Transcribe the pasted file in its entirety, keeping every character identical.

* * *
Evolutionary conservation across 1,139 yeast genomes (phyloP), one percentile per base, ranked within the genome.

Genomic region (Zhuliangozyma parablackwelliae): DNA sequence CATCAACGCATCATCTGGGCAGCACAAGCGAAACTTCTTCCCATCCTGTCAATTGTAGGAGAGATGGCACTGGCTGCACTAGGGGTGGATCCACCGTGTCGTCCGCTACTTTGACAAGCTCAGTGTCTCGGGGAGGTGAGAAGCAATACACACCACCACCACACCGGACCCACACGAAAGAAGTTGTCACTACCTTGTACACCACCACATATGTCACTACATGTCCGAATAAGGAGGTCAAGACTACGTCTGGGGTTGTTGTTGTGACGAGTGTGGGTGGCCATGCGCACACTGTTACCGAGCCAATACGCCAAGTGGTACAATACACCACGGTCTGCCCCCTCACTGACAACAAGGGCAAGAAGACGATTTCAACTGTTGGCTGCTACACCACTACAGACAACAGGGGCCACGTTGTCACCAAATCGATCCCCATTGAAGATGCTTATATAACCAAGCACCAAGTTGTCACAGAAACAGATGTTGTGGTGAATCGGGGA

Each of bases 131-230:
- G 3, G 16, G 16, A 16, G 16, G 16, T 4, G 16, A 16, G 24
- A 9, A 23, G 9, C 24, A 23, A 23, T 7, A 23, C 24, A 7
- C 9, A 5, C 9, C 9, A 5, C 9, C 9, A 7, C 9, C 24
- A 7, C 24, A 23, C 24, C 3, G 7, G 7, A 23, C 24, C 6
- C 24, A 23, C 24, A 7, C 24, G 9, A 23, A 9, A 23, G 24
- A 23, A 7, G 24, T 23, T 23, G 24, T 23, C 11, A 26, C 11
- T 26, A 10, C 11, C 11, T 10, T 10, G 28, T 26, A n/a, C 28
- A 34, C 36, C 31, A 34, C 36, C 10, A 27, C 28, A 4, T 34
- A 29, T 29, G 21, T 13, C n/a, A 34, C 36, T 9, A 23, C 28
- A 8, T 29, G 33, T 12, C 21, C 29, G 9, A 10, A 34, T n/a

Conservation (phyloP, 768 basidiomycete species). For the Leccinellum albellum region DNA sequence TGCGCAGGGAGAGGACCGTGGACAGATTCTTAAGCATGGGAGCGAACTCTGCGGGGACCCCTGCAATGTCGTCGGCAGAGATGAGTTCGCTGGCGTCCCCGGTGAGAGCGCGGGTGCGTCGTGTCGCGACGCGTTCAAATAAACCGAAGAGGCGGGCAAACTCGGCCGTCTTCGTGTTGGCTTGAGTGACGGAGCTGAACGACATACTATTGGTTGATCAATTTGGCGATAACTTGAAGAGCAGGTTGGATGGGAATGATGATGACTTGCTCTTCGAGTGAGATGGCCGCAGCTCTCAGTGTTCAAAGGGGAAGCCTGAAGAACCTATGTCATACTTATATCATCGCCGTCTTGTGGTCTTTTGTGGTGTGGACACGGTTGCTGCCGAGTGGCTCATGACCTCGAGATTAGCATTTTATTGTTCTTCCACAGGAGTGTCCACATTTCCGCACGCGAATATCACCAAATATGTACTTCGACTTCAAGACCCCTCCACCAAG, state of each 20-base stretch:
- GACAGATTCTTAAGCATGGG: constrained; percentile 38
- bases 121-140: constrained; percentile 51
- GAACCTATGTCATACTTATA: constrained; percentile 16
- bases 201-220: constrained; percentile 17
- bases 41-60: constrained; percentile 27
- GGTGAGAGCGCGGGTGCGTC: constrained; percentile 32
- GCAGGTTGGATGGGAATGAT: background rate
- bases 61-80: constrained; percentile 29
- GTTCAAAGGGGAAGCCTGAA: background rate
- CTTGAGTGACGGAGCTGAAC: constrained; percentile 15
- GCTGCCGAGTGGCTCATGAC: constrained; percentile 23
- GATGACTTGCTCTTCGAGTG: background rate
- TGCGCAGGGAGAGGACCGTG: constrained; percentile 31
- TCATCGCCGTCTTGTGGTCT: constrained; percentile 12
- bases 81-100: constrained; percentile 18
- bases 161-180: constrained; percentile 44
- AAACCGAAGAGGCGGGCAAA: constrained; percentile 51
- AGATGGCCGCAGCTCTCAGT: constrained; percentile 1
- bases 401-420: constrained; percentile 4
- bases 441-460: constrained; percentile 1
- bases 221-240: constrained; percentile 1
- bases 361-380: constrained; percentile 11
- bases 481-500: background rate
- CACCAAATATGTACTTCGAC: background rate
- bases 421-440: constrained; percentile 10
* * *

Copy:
Evolutionary conservation across 1,139 yeast genomes (phyloP), one percentile per base, ranked within the genome.

Genomic region (Zhuliangozyma parablackwelliae): DNA sequence CATCAACGCATCATCTGGGCAGCACAAGCGAAACTTCTTCCCATCCTGTCAATTGTAGGAGAGATGGCACTGGCTGCACTAGGGGTGGATCCACCGTGTCGTCCGCTACTTTGACAAGCTCAGTGTCTCGGGGAGGTGAGAAGCAATACACACCACCACCACACCGGACCCACACGAAAGAAGTTGTCACTACCTTGTACACCACCACATATGTCACTACATGTCCGAATAAGGAGGTCAAGACTACGTCTGGGGTTGTTGTTGTGACGAGTGTGGGTGGCCATGCGCACACTGTTACCGAGCCAATACGCCAAGTGGTACAATACACCACGGTCTGCCCCCTCACTGACAACAAGGGCAAGAAGACGATTTCAACTGTTGGCTGCTACACCACTACAGACAACAGGGGCCACGTTGTCACCAAATCGATCCCCATTGAAGATGCTTATATAACCAAGCACCAAGTTGTCACAGAAACAGATGTTGTGGTGAATCGGGGA

Each of bases 131-230:
- G 3, G 16, G 16, A 16, G 16, G 16, T 4, G 16, A 16, G 24
- A 9, A 23, G 9, C 24, A 23, A 23, T 7, A 23, C 24, A 7
- C 9, A 5, C 9, C 9, A 5, C 9, C 9, A 7, C 9, C 24
- A 7, C 24, A 23, C 24, C 3, G 7, G 7, A 23, C 24, C 6
- C 24, A 23, C 24, A 7, C 24, G 9, A 23, A 9, A 23, G 24
- A 23, A 7, G 24, T 23, T 23, G 24, T 23, C 11, A 26, C 11
- T 26, A 10, C 11, C 11, T 10, T 10, G 28, T 26, A n/a, C 28
- A 34, C 36, C 31, A 34, C 36, C 10, A 27, C 28, A 4, T 34
- A 29, T 29, G 21, T 13, C n/a, A 34, C 36, T 9, A 23, C 28
- A 8, T 29, G 33, T 12, C 21, C 29, G 9, A 10, A 34, T n/a

Conservation (phyloP, 768 basidiomycete species). For the Leccinellum albellum region DNA sequence TGCGCAGGGAGAGGACCGTGGACAGATTCTTAAGCATGGGAGCGAACTCTGCGGGGACCCCTGCAATGTCGTCGGCAGAGATGAGTTCGCTGGCGTCCCCGGTGAGAGCGCGGGTGCGTCGTGTCGCGACGCGTTCAAATAAACCGAAGAGGCGGGCAAACTCGGCCGTCTTCGTGTTGGCTTGAGTGACGGAGCTGAACGACATACTATTGGTTGATCAATTTGGCGATAACTTGAAGAGCAGGTTGGATGGGAATGATGATGACTTGCTCTTCGAGTGAGATGGCCGCAGCTCTCAGTGTTCAAAGGGGAAGCCTGAAGAACCTATGTCATACTTATATCATCGCCGTCTTGTGGTCTTTTGTGGTGTGGACACGGTTGCTGCCGAGTGGCTCATGACCTCGAGATTAGCATTTTATTGTTCTTCCACAGGAGTGTCCACATTTCCGCACGCGAATATCACCAAATATGTACTTCGACTTCAAGACCCCTCCACCAAG, state of each 20-base stretch:
- GACAGATTCTTAAGCATGGG: constrained; percentile 38
- bases 121-140: constrained; percentile 51
- GAACCTATGTCATACTTATA: constrained; percentile 16
- bases 201-220: constrained; percentile 17
- bases 41-60: constrained; percentile 27
- GGTGAGAGCGCGGGTGCGTC: constrained; percentile 32
- GCAGGTTGGATGGGAATGAT: background rate
- bases 61-80: constrained; percentile 29
- GTTCAAAGGGGAAGCCTGAA: background rate
- CTTGAGTGACGGAGCTGAAC: constrained; percentile 15
- GCTGCCGAGTGGCTCATGAC: constrained; percentile 23
- GATGACTTGCTCTTCGAGTG: background rate
- TGCGCAGGGAGAGGACCGTG: constrained; percentile 31
- TCATCGCCGTCTTGTGGTCT: constrained; percentile 12
- bases 81-100: constrained; percentile 18
- bases 161-180: constrained; percentile 44
- AAACCGAAGAGGCGGGCAAA: constrained; percentile 51
- AGATGGCCGCAGCTCTCAGT: constrained; percentile 1
- bases 401-420: constrained; percentile 4
- bases 441-460: constrained; percentile 1
- bases 221-240: constrained; percentile 1
- bases 361-380: constrained; percentile 11
- bases 481-500: background rate
- CACCAAATATGTACTTCGAC: background rate
- bases 421-440: constrained; percentile 10